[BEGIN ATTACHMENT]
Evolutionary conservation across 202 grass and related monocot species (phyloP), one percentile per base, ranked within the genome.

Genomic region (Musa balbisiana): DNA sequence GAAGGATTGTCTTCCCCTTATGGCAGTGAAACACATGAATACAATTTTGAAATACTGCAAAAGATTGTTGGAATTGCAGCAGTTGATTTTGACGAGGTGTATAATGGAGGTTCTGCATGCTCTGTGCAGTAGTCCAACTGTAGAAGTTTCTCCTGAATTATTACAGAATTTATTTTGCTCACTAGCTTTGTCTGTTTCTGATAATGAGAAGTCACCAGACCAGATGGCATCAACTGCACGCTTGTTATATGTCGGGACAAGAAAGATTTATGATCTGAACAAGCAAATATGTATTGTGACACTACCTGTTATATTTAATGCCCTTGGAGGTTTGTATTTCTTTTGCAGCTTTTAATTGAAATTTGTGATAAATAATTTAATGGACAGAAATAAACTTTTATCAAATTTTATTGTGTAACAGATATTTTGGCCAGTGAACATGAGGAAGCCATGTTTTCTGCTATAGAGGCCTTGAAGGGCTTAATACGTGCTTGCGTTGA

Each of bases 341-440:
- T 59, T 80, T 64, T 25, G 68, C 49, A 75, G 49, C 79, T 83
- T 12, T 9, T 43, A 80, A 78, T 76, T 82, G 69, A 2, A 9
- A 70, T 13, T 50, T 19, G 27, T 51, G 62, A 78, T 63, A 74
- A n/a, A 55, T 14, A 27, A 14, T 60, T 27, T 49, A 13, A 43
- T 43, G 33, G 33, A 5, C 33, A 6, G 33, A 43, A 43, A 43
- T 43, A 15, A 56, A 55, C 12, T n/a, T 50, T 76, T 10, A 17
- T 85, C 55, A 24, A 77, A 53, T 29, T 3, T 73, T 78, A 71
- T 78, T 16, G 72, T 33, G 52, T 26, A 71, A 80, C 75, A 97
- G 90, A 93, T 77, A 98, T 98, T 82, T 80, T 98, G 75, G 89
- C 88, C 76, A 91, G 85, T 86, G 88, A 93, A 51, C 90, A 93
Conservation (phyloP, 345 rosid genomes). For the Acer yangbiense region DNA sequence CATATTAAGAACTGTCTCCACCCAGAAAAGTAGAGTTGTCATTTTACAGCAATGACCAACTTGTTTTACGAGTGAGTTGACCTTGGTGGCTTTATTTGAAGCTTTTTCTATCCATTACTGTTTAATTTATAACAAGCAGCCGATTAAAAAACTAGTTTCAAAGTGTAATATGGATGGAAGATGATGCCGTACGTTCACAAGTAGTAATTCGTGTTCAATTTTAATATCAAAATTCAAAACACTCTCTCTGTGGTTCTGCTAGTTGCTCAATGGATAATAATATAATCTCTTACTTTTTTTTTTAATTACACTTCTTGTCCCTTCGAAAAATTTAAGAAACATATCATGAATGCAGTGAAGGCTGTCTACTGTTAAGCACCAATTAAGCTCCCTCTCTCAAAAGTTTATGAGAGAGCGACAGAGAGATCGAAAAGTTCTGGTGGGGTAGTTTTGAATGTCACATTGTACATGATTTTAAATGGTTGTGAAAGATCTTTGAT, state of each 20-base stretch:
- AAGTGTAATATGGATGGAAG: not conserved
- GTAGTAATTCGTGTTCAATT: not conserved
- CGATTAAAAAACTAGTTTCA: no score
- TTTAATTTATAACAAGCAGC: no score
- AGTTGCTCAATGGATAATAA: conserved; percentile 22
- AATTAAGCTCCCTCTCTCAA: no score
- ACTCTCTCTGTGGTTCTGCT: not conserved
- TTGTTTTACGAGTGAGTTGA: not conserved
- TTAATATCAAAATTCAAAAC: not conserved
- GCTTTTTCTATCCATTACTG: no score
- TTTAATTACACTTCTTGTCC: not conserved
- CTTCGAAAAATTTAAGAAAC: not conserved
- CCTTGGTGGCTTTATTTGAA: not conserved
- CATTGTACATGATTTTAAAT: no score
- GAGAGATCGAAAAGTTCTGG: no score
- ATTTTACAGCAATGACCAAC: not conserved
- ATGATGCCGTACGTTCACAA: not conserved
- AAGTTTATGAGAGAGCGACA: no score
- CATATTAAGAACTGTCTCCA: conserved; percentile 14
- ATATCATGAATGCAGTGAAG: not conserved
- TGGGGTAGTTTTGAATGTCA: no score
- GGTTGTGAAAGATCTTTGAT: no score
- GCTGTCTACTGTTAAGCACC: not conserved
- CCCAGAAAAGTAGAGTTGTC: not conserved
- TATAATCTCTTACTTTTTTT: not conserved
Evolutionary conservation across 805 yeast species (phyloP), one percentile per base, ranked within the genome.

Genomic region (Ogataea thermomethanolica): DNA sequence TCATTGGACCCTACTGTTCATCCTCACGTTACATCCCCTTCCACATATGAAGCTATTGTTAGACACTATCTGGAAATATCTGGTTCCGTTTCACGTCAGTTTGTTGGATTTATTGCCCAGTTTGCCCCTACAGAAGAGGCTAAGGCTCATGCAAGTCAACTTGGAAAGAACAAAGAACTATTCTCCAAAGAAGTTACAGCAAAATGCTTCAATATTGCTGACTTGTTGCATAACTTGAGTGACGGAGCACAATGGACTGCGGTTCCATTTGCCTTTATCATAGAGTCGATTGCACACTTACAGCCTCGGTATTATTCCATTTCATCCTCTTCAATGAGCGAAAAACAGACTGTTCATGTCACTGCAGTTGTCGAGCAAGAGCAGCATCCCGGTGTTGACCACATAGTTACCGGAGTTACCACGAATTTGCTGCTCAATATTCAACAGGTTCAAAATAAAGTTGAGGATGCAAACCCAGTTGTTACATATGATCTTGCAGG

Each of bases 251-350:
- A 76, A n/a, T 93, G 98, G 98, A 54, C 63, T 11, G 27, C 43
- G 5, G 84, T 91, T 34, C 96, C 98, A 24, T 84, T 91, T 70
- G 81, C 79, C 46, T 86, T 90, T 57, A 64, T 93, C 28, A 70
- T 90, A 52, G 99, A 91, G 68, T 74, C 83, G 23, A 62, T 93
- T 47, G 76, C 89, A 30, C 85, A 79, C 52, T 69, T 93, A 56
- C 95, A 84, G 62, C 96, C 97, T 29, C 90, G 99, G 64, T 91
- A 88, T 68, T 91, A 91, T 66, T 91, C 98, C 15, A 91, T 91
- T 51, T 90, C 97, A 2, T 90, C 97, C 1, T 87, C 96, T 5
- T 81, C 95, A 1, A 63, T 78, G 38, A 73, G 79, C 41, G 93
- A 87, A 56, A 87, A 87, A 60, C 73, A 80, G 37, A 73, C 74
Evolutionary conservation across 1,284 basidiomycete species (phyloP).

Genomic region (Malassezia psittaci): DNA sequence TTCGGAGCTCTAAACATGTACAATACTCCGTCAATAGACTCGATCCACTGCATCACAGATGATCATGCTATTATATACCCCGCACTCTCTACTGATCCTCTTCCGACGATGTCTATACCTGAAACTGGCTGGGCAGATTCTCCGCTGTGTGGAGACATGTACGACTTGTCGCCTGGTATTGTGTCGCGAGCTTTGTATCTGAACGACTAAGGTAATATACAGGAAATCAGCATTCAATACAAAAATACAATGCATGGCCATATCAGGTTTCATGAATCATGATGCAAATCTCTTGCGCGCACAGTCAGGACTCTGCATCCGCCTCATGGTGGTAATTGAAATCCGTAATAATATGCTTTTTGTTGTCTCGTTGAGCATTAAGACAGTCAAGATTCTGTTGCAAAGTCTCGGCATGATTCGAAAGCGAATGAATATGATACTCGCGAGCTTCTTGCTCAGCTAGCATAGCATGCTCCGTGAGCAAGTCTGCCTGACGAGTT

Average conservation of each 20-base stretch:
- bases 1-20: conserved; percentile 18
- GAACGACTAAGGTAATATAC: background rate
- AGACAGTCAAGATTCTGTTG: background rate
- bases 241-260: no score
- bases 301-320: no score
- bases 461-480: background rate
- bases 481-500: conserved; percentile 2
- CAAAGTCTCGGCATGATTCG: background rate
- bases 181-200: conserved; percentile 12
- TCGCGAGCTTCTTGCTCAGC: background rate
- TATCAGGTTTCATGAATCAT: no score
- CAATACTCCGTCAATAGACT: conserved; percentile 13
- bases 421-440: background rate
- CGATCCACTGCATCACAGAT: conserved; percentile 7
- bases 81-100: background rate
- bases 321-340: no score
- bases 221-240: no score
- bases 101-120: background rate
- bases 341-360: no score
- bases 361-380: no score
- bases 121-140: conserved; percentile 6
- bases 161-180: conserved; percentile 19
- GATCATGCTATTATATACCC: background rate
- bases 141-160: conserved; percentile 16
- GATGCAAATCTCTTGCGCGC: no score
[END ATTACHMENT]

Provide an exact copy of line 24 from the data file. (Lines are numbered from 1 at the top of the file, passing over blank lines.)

- GCTTTTTCTATCCATTACTG: no score